This year’s Advent Talks series comes with a few changes, all brought on by COVID-19.
First of all, there are four talks, not the usual three. Retired Bishop and leader Bill Hockin offers two, with the Rev. Canon Albert Snelgrove and Dr. Barry Craig delivering the other two. Music by Doug Vipond (saxophone and clarinet), Emily Kennedy (cello), Justine Everett (vocals), and Alice Boyd (pianist and director) was recorded at Christ Church (Parish) Church and added to the videos.
Collectively, the series this year is entitled Shopping For A Messiah.
Three of the talks were recorded beforehand in a small room of the Crowne Plaza in Fredericton with a minimal audience. The fourth, Barry’s, was recorded in London, Ont. where he lives. All four are being released on YouTube on the four Mondays of Advent at this link.
The first, on Nov. 30, featured Bill and was entitled Finding the Stable in the Storm.
Bill began by noting he has presented Advent Talks for more than 20 years, and at the heart of each one has been “the spiritual roots of the celebration of Christmas,” he said. “And always at the root of our talks lies the figure of Jesus of Nazareth, and his beginnings in Bethlehem.”
He noted that with this pandemic has come a great deal of disruption, anxiety, isolation, and a loss of community, connection and safety — many of the topics of his talk.
Bill divided his talk into two parts, the storm and the stable. There is no doubt about the storm this year, with suffering and death, isolation and stress. He likened it to the storm described in Mark 4, the story of Jesus and the disciples in the boat during a storm. Jesus is asleep, and the disciples go through a range of emotions, asking Jesus, ‘don’t you care?’
“Jesus gets up and rebukes the wind,” said Bill. “Then he asks, ‘why didn’t you trust me?’”
Bill looked at the famous Rembrandt painting called The Storm on the Sea of Galilee to illustrate some points.
“The boat is being savaged. The men are afraid,” said Bill. “Roughly half the disciples are gathered around Jesus; the others are working on the lines and the sails, fighting the storm, trying to save themselves. The others are calm.”
These are two reactions to the same storm, rather similar to the two reactions we are seeing to the pandemic. Bill cited a Globe & Mail article from August that illustrated the difference in pandemic deaths between Asian and Western countries.
Japan, at that point, had had eight deaths per million population; South Korea and Taiwan had six deaths per million.
By contrast, the UK had had 674 deaths per million during the same time period; the U.S. had 451 and Canada had 235 per million.
“Why the dramatic difference between East and West?” asked Bill. “Due to societal, social and religious values. The West focuses on the individual. Eastern societies focus more on community.”
While people in the East wears masks without an issue, and have for years, in the West, the mask had become a symbol of the battle between individual rights and collective responsibility, he said.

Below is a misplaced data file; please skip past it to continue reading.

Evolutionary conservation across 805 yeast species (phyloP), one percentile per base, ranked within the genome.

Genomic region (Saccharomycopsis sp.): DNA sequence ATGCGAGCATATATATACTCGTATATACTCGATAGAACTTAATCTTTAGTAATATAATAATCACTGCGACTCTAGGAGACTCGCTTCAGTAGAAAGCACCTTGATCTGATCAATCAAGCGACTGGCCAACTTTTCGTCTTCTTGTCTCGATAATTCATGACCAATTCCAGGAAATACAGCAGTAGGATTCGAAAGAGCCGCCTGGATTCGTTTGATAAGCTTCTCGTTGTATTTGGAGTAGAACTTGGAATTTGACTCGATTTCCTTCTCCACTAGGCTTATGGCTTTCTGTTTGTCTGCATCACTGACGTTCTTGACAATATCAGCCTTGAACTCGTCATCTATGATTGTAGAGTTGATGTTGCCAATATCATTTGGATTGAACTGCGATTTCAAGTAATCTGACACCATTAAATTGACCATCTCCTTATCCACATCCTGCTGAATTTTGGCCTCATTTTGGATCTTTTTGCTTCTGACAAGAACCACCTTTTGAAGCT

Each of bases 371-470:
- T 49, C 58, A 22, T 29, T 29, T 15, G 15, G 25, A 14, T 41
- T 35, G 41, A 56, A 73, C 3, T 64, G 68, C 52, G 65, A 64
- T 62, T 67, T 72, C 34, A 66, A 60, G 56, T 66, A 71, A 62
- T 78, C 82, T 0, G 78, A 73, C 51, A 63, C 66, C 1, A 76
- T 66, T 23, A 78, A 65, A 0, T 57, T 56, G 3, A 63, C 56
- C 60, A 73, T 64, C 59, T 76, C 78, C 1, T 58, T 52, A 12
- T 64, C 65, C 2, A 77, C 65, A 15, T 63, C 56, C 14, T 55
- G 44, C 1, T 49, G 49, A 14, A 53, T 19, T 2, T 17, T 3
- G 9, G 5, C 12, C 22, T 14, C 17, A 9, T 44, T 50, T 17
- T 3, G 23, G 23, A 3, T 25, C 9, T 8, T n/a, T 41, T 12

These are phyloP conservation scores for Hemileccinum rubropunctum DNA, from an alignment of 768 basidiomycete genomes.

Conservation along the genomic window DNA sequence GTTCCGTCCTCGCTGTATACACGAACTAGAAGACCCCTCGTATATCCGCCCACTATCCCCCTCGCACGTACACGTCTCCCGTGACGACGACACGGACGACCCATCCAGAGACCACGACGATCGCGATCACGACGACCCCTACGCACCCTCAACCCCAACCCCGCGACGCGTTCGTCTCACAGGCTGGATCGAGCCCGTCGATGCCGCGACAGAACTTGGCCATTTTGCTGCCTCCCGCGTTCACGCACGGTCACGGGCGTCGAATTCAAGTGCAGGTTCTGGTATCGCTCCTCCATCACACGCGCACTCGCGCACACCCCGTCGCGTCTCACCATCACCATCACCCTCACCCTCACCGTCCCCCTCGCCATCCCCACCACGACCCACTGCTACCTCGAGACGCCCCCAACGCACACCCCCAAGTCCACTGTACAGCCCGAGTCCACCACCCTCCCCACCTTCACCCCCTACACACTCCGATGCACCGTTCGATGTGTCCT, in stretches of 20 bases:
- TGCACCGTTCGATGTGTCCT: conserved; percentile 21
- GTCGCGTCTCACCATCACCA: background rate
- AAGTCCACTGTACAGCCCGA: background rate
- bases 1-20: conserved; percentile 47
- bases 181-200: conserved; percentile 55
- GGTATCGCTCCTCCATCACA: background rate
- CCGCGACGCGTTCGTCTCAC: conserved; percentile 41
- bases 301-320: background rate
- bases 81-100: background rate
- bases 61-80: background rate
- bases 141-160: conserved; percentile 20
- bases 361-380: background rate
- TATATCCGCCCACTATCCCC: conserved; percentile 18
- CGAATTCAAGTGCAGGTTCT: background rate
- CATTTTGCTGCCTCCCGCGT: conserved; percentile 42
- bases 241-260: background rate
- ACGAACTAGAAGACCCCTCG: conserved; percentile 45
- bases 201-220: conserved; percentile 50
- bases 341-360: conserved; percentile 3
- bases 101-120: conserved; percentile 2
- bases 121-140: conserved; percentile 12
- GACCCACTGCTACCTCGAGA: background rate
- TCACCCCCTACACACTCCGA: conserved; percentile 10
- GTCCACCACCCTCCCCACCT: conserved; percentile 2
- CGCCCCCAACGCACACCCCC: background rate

This storm is called individualism, a commitment to self above community, he said. Ironically, western societies are considered Christian, but the commandments to love God and love your neighbour have been all but lost because God has been lost.
Individualism, he said, has produced three children: skepticism, selfism and social isolation.
Skepticism is cynicism and goes beyond doubt to mistrust.
“It’s where conspiracy theories come from. There’s no truth in this, only opinion,” he said.
Selfism or selfishness, means, “believing that I have no obligations to care for anyone beyond myself,” he said, adding that the next step is narcissism.
Social isolation is the sad result of skepticism on one side and narcissism on the other, said Bill, likening it to the Prodigal Son in the pigpen, “alone and in want, the scripture says.”
There is a failure to connect, but even more, a deliberate effort to not connect or communicate.
“Behind the pandemic is the ideology of these three destructive children,” he said.
So where do we find stability? In the stable.
Bill described his happiest times in parish ministry during baptisms, when he would describe three gifts: faith, friends, and family.
If you translate those three to Christmas gifts, they become believing, behaving and belonging.
“If there is any semblance of a real Christian Christmas, these three gifts must enter into all our celebrations,” he said.
Believing comes amid all the confusion, chaos, fear and doubt to make room for the spirit.
“If people make room in their minds for the holy, God catches our actions and pours in more of his spirit,” he said.
Behaviour is our ethical action of loving God and loving our neighbour.
“Gift-giving, not out of obligation, but out of a genuine desire to please someone else,” said Bill.
Belonging to a community is vital to our mental health, and without it, there is isolation. Bill cited Ernest Manning, former premier of Alberta, who wrote that during a Prairie snowstorm, the cattle scatter in all directions, leading some to death. Buffalo, on the other hand, face the storm together, protecting the youngest and most vulnerable in the centre of the herd.
“Rembrandt’s work of art offers us a choice this Christmas,” said Bill. “Are we disciples in the bow flailing around as individuals, or are we like the disciples in the stern, centred around Jesus, caring for each other?”
As always, Bill ended with a prayer and the Peachtree benediction.
Retired Bishop Bill Hockin delivers the first of his Advent Talks, via YouTube. (McKnight photo)
Rembrandt's The Storm on the Sea of Galilee (wikicommons)